A Grand Prix title – as birthday gift
There probably wouldn’t have been any ice cream. Probably a small slice of cake – but perhaps not. We don’t know yet what Saina Nehwal treated herself to on her birthday, but obviously, the biggest gift of them all would’ve been on her mind – a defence of her Swiss Open GP Gold title. We’ll have to wait until tonight to see if she’s won herself that gift.
Ordinary mortals might aspire to an i-Pad or i-Pod for their birthdays; for a Tendulkar or Saina, a good birthday gift would be a century or a title. In Saina’s case, the 2012 Swiss Open final means a whole lot more than many of her other titles: it will be vindication that her biggest rivals – the Chinese — haven’t pulled too far ahead.
She will take on Wang Shixian on Sunday, the same girl whom she had beaten in the semifinals of the World Juniors four years ago in Pune. Since then, the two have met twice as seniors, and share a one-all head-to-head record.
Whatever happens, Sunday’s final will mark a year since her last major title. It has been a troubled year, and perhaps the only redeeming feature of it was that she stayed in the top four – no mean achievement. Yet, if she finished the year with only the Swiss Open, it was mainly due to her frequently running into the Chinese wall. At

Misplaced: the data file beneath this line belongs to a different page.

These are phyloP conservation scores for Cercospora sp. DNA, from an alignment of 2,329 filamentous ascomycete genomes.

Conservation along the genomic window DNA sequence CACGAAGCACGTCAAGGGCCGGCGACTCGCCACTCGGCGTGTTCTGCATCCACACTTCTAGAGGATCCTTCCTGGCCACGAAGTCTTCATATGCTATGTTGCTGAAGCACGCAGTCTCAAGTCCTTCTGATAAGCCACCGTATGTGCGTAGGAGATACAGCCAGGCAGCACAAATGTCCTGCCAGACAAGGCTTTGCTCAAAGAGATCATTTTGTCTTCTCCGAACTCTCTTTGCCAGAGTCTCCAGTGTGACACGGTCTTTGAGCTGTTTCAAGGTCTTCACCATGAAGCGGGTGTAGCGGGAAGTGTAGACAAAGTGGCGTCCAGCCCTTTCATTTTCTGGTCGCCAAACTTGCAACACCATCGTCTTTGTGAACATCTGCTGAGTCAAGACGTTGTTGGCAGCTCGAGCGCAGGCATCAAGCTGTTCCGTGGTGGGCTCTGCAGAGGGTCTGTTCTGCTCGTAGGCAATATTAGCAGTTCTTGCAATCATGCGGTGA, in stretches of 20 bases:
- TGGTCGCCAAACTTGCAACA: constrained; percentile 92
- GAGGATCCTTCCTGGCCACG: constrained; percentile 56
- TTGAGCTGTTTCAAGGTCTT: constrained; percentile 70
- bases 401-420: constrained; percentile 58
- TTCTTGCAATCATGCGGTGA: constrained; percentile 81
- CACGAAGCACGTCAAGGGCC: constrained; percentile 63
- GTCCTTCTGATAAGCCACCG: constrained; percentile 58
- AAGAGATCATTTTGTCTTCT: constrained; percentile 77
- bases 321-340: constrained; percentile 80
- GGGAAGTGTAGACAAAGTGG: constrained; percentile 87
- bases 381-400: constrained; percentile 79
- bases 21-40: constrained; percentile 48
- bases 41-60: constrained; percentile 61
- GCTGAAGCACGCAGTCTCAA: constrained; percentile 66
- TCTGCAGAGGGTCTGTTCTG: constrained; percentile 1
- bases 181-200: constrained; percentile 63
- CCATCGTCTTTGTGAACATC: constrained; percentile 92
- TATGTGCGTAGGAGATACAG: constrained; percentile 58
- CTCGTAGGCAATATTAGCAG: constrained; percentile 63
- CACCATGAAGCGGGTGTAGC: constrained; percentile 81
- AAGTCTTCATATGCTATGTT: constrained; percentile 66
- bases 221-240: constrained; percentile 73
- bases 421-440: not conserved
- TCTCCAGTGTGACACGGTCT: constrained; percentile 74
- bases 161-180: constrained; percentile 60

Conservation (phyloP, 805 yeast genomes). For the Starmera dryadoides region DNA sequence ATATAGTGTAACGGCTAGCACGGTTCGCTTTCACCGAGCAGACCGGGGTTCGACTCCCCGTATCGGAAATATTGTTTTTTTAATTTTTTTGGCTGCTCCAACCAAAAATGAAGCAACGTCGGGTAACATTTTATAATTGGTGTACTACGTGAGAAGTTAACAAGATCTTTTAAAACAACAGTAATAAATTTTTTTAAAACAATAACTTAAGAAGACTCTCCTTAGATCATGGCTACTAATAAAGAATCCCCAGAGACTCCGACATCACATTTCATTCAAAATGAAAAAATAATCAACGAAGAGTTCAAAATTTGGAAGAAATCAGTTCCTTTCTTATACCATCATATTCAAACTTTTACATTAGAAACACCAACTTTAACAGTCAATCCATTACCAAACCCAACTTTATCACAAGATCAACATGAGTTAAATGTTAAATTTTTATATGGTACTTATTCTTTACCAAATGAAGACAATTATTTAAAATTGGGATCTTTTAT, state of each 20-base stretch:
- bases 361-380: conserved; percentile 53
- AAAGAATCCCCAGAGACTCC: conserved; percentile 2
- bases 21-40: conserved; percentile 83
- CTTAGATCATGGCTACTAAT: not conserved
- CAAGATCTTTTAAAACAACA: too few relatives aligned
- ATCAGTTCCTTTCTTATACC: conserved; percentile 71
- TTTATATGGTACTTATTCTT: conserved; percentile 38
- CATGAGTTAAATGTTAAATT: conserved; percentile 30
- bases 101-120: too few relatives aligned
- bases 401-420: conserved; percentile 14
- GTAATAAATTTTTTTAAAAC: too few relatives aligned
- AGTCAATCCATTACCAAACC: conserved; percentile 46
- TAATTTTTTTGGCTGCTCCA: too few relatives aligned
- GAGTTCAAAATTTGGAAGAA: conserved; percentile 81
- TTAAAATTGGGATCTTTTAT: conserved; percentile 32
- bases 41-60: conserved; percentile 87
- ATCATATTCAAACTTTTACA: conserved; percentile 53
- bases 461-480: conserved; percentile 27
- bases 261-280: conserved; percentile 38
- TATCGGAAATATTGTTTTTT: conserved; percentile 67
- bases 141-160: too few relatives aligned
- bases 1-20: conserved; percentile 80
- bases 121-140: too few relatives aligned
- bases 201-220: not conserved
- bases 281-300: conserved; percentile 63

When she made the final of the Indonesian Open Superseries the third year in a row – having won it twice before — it was further evidence of the extension of her grand form in 2010. Two match points against Wang Yihan, both saved, and the match slipped.
That loss in three games would be the beginning of a series of losses to the top Chinese, and she would finish the year on No.4 but without a second title after the Swiss Open. It was still a superb year, but by Saina’s high standards, the losses to the Chinese would’ve rankled.
After eight losses in nine matches, she finally turned it around in the quarterfinals of the Swiss Open, beating former Asian Championships bronze medallist and world No.12 Liu Xin in straight games. Will this year’s Swiss Open mark a turnaround in her contentious battles with the Chinese? The final might well give us a clue.
And just in case we forget – she’s just 22. Five years of top-flight badminton; a world ranking of No.5; a best of world No.2; titles all over the world – and just22.